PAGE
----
by Bruce S. Thornton
This book was provided to me by a generous donation from an anonymous reader.
Here’s what many people think happened: It was the dawn of the First Age of Mankind. And there was harmony upon the land; a land which was bountiful, without disease and with no sharp objects; a land which was one giant organic grocery store for which money was not needed. Health abounded.
There was a great, unbroken peace between the various tribes of mankind, yet all men were one; peace between man and animal, yet animals, willingly and happily, sacrificed themselves for man’s sustenance; there was even peace between the lion and the lamb! For the gentle lamb knew, as it was making its way in ragged chunks down the esophagus of the king of the jungle, that it was fulfilling a Higher Purpose. Thus its last moments were not shrieks of terror and agony, but of cries of joy, for it knew that it was part of the Great Circle of Life.
Incidentally, there were no jungles, just magical rain forests.
Yes, rain forests. Watched over by the Goddess, for there was yet no God. From the Goddess flowed all blessings. Of course, She wasn’t really a Goddess—no intelligent person believed in Gods or Goddesses—but She was a she, and She was in charge, and that’s what really counted. Some tribes of man called the Goddess “Grandfather”, others “God”, but they knew it was really “Goddess.”
Women ruled over this peaceful, complaisant Earth. Not actually “ruled”, you understand, because ruling implies hierarchy and hegemony, and these are bad: instead, these women guided, by entirely intuitive ways of knowing (evidence was unwelcome); guides which were, we can only guess, accomplished by issuing vast streams of non-confrontational edicts and reminders, which were not to be confused with nagging.
The peace which ruled man extended to all the lands of the Earth, including those across the oceans. There men, organized into loose “teams” such as the Algonquin and Iroquois, engaged in divers kinds of play. Teams would chase one another and, when one member from one team “tagged” a member from another team, the man tagged would willing lie down and offer up his intestines and various other body parts to the victor, who would, in the spirit of amity, dispose of the body parts in a festive manner, sometimes by slow roasting. The tagger would then proceed to tag as many other members of the opposite team as possible before the snows set in and completed the yearly Circle of Life. It was all great fun.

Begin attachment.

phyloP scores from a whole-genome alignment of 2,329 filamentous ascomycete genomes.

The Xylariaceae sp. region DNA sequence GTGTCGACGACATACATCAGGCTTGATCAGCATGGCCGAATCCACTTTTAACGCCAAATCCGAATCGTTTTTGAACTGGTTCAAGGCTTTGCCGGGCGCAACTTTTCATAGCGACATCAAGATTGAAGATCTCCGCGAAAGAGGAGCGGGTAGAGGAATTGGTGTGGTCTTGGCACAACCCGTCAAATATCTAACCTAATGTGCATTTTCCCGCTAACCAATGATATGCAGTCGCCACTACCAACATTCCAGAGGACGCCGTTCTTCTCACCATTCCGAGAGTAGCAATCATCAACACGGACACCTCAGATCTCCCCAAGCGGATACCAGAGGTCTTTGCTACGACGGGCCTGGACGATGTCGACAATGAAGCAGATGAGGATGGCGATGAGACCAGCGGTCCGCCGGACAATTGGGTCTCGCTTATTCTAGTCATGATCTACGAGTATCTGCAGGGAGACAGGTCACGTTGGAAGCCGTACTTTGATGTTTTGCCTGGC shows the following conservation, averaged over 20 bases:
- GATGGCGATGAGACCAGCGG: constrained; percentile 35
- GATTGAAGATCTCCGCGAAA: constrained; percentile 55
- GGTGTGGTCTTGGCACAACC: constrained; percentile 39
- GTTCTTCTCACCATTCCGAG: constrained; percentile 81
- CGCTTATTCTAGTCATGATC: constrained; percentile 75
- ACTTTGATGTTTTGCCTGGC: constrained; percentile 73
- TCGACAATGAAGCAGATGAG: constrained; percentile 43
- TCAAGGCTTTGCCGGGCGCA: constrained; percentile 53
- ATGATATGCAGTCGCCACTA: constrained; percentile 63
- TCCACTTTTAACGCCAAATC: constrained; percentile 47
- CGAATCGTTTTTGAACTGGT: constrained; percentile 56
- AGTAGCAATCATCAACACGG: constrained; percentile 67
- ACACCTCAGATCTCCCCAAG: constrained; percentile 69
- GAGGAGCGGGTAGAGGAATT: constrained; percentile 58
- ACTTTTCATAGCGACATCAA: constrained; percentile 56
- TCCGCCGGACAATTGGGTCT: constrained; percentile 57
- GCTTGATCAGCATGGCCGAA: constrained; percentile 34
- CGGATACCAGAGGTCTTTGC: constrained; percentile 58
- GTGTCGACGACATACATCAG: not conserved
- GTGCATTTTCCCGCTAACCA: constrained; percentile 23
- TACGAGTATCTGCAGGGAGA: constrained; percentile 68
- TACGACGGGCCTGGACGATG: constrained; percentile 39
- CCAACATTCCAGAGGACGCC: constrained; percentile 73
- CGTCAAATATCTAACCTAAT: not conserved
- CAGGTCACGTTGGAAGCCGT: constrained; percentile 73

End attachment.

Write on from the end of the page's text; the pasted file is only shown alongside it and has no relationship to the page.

And then one day, a peaceful day—all days were peaceful—with the colorful clan gathered around the campfire, burning just brightly enough to illuminate but not so vigorous to expel excess CO2, the clan feeling feelings and talking harmoniously about harmony and, my, isn’t it grand that the neighboring village is filled with such nice people?, they came.
|There can be only one (way of knowing)!|
The Kurgan arrived from the West, some said from Greece via a detour in Jerusalem, and with them came strange new ideas, new inventions. The more curious of these were war, death, pestilence, disease, reason, science, progress, pollution, money, and enormous phalli which they wielded to terrific effect. Suddenly, and disappointingly, the old clans discovered where babies really came from.
Even though the extant tribes were in every way superior to the Kurgan—they were more healthful, had a better system of governance, lived in tune with their environment, were more moral, less fearful, stronger, smarter, led by women, you name it—the inferior men-led Kurgan somehow drove the colorful tribes from their lands, usurped their leaders, stole their lunch money.
The world turned ill and was scared by corn fields and other agriculture. Machines removed the joys of endless labor. Animals, which were once pals to the tribes, were incensed by the unwelcome changes and started eating people, behavior punishable by death. Worst of all, what caused the greatest grief and consternation, when somebody now wanted to prove something, they had to actually prove it!
Well, that’s what many like to believe. Before the white man came, the world was no different than a goofy B-movie envisioned by James Cameron (white), a state many wish we could return to, possibly via a steady stream of legislation. Yes, this will be so, but only once these romantic folk give up their iPads and freedom to whine. Thornton spends his efforts showing why these beliefs are asinine. He, of course, does so in a more scholarly fashion than this review suggests. Worth reading.
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